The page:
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Home Knowledge Center Wellness Library Caregiving: Washing and Styling Hair

Caregiving: Washing and Styling Hair


Having clean hair that is styled in a way that your loved one likes can help them feel fresh and well-groomed. It may help them feel good about how they look and feel ready to see visitors.

If the person you care for is able to leave home, ask if he or she would like to go to the salon or barber shop. It's part of many people's routine, and it can be a chance to see and meet other people. If the person can't go out but can pay for a stylist, think about asking if the stylist will come to the home.

You might want to ask the stylist or barber to show you some basic skills for cutting and styling hair. Then you can do the styling yourself if you want to.

If you can't get professional help, try to find a simple style that pleases your loved one and is easy for you to maintain. In some cases, a short hair style may look best and be easier to care for.

Getting ready

Try to wash the person's hair as often as he or she wants, or at least twice a week. You can use a no-rinse shampoo or a dry shampoo when you can't use water.

When washing your loved one's hair, let them do as much of the washing and combing as possible. You will need to do these tasks if they can't move well or can't lift their arms.

Start by gathering your supplies. Depending on where you will wash the person's hair, you may need:

  • A towel to drape over the shoulders to keep the person dry. Or you can use a salon-type cape if you prefer.
  • Wet or no-rinse shampoo.
  • Conditioner if needed, or a product that contains both shampoo and conditioner.
  • A hair-washing tray for the sink or an inflatable wash basin for the bed. The tray has a U shape on one end and an opening or spout on the other. The water runs down the tray into the sink.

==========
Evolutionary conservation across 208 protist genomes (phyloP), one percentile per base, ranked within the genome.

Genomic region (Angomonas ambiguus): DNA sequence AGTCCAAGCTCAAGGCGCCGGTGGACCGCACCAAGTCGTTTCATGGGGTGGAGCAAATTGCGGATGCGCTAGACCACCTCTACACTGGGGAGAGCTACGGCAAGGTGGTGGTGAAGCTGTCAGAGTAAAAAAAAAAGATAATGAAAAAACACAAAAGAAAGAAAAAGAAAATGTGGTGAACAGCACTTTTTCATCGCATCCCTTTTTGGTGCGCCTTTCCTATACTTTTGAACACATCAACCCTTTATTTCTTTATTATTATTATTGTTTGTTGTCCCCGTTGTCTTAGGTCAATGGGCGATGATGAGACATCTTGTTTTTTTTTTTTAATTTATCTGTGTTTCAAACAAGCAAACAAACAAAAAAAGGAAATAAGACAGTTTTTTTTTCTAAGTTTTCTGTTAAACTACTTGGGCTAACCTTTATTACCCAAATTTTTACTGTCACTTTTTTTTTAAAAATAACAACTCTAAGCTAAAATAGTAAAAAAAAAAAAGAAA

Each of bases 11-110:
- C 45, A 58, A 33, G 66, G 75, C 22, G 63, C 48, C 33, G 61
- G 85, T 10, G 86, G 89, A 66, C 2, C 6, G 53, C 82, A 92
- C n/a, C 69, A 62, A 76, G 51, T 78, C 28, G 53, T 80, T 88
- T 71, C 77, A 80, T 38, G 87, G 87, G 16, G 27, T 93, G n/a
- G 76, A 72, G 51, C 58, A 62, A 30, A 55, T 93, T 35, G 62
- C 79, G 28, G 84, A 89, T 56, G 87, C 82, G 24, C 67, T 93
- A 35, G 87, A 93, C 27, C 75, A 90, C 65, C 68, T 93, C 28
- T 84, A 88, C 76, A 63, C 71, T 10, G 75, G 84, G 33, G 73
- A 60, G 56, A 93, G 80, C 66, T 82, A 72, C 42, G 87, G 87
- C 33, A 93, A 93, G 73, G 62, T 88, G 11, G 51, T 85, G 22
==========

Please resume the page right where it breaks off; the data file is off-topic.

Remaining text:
• A towel to dry the hair.
  • Wide-tooth and fine-tooth combs. A wide-tooth comb can help gently remove tangles. A fine-tooth comb can help when you style the hair.
  • A hair dryer and a hair brush if needed to dry and style the hair.

Washing someone's hair at home

You may be able to shampoo your loved one's hair when you help them take a shower. If that isn't a good option, you can wash their hair by having them sit in a chair at a sink. It is also possible to wash someone's hair in bed.

If your loved one has dementia, they may not like the feeling of water on their head or face. Try to keep water off of the person's face. And if they don't want their hair washed with water, use a dry shampoo or a no-rinse shampoo.

Washing hair in a chair at a sink

If you are washing someone's hair in a sink, you can buy a hair-washing tray at a medical supply store to help you.

  • Have the person sit in the chair and face away from the sink.
  • Put the towel or cape over the person's shoulders and upper body to keep their shirt dry.
  • Put the hair-washing tray over the person's shoulders, with the U shape against their neck. The other end of the tray should be in the sink.
  • Wet the person's hair by pouring warm water from a container over the hair. Or you can attach a hose and nozzle to the sink faucet to spray water on the hair.
  • Wash the person's hair with no-tears shampoo. Rinse the hair. Apply conditioner if the person uses it. Rinse again.
  • Dry the hair with a towel.
  • Comb the hair, and then use a hair dryer and a brush to style the hair as the person wishes.

Washing hair in bed

You can wash the person's hair using an inflatable hair-washing basin. The water collects in the basin to keep the bed dry. If you are washing someone's hair in bed, you can place a waterproof sheet on top of the bedding to help keep it dry.

  • Have the person lie flat. Position the basin underneath their head, with their neck resting in the U-shaped opening.
  • Pour warm water from a container onto the hair. Shampoo the hair and then rinse it a couple of times. Apply conditioner if needed. Rinse again.
  • Dry the hair with a towel.
  • Comb the hair, and then style it with a brush and a hair dryer.

This information does not replace the advice of a doctor. Healthwise, Incorporated, disclaims any warranty or liability for your use of this information. Your use of this information means that you agree to the Terms of Use. Learn how we develop our content.

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Related Links

Caregiving: How to Help With a Shower Caregiving: How to Help With a Sink Bath Caregiving: How to Give a Bed Bath Caregiving: Overview of Personal Care

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